Second, God's faithfulness deserves faithful love in return. We should all emulate the steadfast commitment to God that Polycarp demonstrated so many years ago. Be unwavering in your love for the Lord! Be steadfast in your commitment to Him. And when you feel your feet beginning to slip, remind yourself (as Polycarp did) of God's faithfulness to you. May God's faithfulness inspire you to new heights of service to your King.
Jones, Timothy Paul, Christian History Made Easy. Rose Publishing: Torrance, CA. 2009.
Wednesday, April 15, 2015
Therefore, my beloved brethren, be steadfast, immovable, always abounding in the work of the Lord, knowing that your toil is not in vain in the Lord.
I Corinthians 15:58
Do you ever feel like quitting on God? Maybe you'll keep going to church, but you're ready to throw in the towel on everything else. You're tired of sharing the gospel with that family member or friend over and over again only to be rejected. You're tired of prepping Bible study lessons for hours on end only to teach it to people who don't get it and couldn't seem to care any less. You're tired of serving behind the scenes only to have someone else take the credit. You've reached the end of yourself and you're done, ready to give up.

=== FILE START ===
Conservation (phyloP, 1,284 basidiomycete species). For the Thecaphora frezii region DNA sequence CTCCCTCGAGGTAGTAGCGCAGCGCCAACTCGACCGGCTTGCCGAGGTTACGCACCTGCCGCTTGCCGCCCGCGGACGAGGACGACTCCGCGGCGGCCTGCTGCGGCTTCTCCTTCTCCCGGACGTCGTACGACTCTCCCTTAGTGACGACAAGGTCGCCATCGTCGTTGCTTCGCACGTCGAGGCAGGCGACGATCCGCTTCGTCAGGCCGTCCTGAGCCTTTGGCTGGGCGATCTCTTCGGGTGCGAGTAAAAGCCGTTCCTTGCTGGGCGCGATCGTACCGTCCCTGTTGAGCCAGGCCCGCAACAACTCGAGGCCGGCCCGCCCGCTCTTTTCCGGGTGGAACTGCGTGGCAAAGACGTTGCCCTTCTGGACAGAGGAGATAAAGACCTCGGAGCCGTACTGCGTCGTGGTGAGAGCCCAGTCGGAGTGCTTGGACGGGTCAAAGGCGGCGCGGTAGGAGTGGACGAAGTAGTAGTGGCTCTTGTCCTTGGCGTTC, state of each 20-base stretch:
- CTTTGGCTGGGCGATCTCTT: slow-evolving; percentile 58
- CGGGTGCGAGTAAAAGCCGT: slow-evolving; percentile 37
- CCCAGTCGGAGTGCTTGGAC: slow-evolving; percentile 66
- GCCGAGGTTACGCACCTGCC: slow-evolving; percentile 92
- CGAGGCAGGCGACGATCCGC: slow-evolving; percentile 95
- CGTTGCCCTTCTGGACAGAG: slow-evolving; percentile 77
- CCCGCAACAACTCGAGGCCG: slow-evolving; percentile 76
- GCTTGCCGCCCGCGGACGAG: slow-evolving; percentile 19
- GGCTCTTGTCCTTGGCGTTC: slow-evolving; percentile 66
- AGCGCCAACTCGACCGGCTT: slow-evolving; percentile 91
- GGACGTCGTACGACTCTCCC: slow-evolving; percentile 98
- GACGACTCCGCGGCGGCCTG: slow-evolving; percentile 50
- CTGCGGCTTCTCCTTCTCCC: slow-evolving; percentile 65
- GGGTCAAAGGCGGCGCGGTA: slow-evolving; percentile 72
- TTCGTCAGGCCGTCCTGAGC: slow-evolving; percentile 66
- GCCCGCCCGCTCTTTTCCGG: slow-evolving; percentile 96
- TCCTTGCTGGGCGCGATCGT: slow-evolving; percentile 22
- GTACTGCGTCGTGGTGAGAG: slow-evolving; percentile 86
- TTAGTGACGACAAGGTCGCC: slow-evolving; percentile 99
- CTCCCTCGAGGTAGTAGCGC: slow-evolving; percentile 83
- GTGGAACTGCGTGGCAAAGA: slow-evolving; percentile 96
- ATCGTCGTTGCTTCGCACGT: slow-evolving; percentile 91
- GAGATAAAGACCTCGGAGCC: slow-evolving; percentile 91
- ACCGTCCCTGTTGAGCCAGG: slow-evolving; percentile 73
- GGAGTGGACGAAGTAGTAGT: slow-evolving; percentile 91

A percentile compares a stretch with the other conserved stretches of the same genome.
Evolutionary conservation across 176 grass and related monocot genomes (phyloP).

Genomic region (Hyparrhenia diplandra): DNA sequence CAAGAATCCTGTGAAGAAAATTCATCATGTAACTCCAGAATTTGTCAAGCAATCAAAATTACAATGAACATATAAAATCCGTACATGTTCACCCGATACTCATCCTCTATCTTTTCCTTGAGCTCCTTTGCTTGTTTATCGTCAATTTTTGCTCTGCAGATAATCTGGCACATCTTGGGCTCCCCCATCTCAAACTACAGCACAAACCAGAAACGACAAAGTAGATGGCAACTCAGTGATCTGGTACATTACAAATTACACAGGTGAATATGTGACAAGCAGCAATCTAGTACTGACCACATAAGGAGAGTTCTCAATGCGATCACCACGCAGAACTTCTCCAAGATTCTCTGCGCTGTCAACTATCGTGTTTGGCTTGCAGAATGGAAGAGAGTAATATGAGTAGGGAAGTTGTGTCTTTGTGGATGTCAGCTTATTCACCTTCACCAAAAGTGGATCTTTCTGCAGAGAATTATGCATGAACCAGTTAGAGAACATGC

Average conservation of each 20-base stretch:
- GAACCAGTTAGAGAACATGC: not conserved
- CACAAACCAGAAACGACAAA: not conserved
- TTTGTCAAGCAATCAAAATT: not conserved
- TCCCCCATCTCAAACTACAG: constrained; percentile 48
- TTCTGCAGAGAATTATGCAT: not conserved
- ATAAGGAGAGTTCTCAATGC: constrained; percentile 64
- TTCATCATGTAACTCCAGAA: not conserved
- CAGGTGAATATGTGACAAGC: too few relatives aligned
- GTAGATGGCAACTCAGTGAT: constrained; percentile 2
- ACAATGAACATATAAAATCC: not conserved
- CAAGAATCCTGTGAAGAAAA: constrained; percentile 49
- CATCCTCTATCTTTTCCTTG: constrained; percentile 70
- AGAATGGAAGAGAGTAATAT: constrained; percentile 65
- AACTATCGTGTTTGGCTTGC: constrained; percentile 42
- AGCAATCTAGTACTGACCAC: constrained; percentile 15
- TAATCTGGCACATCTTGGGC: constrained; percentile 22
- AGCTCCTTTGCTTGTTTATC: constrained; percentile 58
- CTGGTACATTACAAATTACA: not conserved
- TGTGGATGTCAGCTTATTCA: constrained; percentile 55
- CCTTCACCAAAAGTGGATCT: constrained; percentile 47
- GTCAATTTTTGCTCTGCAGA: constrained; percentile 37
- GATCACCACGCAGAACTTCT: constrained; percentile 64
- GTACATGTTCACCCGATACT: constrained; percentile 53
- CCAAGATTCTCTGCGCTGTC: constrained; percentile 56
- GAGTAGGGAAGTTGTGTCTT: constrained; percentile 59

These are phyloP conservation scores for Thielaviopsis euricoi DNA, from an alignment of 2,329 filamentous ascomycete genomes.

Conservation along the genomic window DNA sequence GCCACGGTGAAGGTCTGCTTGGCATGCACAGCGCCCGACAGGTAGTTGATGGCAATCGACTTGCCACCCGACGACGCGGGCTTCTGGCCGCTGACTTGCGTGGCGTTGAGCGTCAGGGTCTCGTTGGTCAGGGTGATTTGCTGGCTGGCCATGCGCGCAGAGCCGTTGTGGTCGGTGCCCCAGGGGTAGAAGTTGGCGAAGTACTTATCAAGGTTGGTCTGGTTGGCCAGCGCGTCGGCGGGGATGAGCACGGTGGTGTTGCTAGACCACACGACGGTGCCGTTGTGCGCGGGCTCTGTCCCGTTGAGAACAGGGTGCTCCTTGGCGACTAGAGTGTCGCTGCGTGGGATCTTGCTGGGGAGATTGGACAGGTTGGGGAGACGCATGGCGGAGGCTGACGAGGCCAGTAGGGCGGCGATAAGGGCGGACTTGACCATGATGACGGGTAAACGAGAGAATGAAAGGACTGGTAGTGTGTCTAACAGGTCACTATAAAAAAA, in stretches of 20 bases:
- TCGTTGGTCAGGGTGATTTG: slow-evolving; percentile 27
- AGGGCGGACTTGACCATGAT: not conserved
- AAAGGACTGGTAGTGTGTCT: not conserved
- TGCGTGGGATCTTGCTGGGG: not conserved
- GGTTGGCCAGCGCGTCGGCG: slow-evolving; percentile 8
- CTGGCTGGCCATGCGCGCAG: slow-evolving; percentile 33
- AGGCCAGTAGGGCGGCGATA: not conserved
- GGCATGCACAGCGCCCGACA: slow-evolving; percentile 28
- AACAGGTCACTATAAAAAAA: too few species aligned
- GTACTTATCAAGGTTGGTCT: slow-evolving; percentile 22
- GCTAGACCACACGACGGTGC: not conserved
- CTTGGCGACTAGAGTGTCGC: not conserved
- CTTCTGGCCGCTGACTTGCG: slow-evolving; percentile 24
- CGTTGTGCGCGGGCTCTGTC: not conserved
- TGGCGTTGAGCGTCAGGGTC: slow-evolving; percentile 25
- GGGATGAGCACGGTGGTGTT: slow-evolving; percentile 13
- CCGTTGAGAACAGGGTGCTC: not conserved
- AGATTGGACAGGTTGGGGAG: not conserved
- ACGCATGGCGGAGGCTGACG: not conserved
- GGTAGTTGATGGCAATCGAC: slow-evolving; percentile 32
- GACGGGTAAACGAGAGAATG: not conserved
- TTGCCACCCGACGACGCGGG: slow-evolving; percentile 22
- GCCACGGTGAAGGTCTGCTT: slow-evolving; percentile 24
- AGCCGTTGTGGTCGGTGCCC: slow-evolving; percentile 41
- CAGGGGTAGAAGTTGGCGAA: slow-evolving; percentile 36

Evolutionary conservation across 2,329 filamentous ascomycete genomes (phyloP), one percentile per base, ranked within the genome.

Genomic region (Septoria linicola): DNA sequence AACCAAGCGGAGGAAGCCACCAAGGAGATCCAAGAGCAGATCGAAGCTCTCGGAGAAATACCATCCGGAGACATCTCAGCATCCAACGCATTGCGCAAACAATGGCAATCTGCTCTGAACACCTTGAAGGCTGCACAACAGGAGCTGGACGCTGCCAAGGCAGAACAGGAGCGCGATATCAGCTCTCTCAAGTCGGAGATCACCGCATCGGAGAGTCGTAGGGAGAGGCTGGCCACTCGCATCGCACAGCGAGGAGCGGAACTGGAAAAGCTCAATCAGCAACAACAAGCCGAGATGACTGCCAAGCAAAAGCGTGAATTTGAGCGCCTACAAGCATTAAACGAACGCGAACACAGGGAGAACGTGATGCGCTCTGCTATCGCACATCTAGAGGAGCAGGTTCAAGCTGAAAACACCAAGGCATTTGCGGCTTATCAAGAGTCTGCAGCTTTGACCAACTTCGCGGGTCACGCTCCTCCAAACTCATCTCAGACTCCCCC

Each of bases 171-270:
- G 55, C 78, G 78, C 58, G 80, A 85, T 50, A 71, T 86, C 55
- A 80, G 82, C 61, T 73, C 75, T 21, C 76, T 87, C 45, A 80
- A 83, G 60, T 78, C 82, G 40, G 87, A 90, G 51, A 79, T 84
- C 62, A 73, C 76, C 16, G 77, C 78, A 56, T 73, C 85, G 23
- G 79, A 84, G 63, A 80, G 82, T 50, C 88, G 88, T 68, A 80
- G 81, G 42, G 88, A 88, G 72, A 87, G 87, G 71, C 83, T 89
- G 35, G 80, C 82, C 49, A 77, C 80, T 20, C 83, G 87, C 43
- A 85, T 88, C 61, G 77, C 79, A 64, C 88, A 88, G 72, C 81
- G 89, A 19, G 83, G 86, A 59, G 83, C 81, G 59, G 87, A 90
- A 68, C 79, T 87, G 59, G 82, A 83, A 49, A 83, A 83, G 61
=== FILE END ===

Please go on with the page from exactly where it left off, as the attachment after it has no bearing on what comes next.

It isn't just church staff members and missionaries who feel this way. I work with many believers who give hours to volunteer ministry every week. They don't get paid to minister but they do it on top of their responsibilities at work, at home, and within their extended families. They get discouraged just like me. I bet that sometimes you do too.
When we are tempted to give up we should consider Paul's encouragement in today's verse. We should strive to "be steadfast and immovable" in our service to the Lord. In the original language the word 'steadfast' could mean that a person was immovable, firm, or even sitting (Blue Letter Bible). In other words, we should persevere in doing good so resolutely that we are absolutely unchanged by the challenges and discouragements that come our way.